TRANSPORT secretary Stephen Byers recently appointed Richard Bowker as chair of the Strategic Rail Authority. He was a top manager at Virgin Trains. Bowker's father is a director of Stagecoach. It has a 49 percent stake in Virgin and owns South West Trains.
The authority has now waived fines that should have applied to rail companies for the services cancelled on strike days. Byers has told colleagues that the fines would be 'a huge and very useful tool in the armoury of the trade unions'.
'I'M 100 percent behind the rail workers, and so are people I work with. How dare the media try to use the fact that health workers are low paid to attack rail workers striking for better pay? I've been a hospital porter for six years. I take home £180 a week. If the rail workers win, it will make it easier for health workers to get a better deal as well. There's no way anyone should let the media drive a wedge between health workers, rail workers, post workers, or anyone else for that matter.'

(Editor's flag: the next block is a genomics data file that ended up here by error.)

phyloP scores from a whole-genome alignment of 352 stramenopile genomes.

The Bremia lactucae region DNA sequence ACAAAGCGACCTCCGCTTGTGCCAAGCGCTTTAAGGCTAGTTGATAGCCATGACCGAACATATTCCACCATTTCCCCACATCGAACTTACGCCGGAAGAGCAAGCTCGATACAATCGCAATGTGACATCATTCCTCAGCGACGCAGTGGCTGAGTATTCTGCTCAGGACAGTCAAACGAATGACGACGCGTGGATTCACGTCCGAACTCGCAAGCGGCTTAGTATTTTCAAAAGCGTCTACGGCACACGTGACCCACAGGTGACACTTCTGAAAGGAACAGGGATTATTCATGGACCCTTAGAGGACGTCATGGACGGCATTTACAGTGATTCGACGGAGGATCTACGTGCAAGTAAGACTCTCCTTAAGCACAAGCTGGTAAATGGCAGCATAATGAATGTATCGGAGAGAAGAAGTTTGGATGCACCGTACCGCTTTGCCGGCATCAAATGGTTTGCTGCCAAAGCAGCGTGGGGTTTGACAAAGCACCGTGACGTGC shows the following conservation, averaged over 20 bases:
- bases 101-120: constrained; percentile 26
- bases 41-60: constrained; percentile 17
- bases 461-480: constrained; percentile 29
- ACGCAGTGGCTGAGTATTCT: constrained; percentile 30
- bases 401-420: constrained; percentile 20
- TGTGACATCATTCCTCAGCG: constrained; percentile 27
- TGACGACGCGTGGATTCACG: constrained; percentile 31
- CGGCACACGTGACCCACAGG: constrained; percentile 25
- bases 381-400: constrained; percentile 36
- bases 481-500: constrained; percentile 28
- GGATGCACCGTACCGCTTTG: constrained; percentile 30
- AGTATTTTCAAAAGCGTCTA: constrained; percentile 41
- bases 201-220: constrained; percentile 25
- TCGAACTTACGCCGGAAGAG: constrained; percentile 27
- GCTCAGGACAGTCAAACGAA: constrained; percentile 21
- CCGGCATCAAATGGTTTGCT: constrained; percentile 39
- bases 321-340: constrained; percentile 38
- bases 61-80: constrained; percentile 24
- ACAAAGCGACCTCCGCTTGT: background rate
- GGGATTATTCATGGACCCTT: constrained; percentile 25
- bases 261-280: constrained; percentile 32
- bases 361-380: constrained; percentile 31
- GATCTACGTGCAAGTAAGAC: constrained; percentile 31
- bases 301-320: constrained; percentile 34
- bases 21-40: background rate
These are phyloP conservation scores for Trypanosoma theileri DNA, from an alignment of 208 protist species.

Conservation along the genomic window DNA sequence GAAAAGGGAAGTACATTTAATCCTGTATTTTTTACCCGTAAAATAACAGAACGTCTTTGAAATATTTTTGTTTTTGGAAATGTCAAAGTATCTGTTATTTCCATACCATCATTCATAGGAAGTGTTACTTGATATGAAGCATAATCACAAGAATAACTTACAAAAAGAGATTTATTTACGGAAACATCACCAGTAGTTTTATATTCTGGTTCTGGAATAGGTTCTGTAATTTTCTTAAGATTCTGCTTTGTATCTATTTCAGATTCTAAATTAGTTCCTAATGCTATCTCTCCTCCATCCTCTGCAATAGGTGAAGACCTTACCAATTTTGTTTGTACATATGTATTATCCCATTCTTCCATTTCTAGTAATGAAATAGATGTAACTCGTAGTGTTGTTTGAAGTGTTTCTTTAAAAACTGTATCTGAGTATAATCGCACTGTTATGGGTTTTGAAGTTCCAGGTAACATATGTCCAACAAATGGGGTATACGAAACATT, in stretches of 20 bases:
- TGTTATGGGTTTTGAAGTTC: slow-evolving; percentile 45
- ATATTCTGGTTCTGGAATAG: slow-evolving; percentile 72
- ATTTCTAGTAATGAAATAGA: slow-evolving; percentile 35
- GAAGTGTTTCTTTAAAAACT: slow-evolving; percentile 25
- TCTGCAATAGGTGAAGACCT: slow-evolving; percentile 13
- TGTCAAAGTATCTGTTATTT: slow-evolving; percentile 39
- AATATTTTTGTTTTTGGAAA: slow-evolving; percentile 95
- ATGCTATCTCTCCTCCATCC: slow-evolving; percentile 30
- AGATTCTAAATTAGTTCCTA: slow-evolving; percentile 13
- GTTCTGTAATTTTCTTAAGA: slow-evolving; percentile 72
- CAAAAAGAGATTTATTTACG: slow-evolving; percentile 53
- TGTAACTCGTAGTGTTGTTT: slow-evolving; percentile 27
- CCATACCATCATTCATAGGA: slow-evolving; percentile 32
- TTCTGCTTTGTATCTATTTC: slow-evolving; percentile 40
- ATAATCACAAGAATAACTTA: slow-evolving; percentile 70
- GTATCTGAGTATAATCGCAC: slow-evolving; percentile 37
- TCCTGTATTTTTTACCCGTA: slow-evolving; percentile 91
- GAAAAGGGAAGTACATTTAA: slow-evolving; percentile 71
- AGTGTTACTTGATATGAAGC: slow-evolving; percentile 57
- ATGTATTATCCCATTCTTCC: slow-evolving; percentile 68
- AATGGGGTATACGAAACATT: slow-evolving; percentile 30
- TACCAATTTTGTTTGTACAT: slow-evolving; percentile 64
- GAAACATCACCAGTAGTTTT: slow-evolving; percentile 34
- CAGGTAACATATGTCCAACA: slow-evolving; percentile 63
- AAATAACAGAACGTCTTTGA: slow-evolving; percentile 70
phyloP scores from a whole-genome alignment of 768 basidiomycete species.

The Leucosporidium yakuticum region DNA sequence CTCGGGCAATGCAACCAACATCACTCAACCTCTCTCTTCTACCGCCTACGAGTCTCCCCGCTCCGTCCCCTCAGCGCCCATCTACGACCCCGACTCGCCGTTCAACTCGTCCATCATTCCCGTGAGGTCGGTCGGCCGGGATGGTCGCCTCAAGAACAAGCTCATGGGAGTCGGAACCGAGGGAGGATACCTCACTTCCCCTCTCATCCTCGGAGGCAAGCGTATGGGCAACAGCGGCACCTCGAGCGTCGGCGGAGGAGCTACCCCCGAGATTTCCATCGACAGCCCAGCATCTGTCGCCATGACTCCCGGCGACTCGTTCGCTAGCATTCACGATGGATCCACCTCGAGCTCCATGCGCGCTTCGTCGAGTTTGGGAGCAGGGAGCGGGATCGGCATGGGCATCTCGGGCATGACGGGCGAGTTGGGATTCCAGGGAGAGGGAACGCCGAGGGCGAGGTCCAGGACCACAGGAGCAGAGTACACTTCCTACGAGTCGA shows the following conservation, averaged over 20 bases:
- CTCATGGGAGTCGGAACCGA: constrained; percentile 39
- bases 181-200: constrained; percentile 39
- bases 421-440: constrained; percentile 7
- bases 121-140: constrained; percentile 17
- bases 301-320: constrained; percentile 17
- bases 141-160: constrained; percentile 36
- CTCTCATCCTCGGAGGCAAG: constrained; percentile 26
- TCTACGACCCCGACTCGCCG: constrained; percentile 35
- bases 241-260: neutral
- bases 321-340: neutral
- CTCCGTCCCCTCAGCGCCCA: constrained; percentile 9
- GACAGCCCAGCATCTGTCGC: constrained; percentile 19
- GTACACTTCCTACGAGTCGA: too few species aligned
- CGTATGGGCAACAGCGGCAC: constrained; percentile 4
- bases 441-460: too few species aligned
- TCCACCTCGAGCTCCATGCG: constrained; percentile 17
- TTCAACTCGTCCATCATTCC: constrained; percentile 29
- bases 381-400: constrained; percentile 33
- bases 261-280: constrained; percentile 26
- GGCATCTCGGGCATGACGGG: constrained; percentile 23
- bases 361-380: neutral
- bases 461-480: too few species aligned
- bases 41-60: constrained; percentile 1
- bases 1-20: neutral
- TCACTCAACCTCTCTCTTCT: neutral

TERRY ALLEN, porter at the Middlesex Hospital, central London
'I THINK it's excellent that the rail workers are standing up for themselves. It's not just for them. It's for every working person. They have got responsibilities for safety, just like we have for people's health. If they win it will be one in the eye for the fat cats, and will encourage trade unions everywhere. We've donated £500 from our union branch fund, the maximum allowed, to the rail workers. And most of our members are on low pay.'
GLEN BRANAGAN, Middlesex Hospital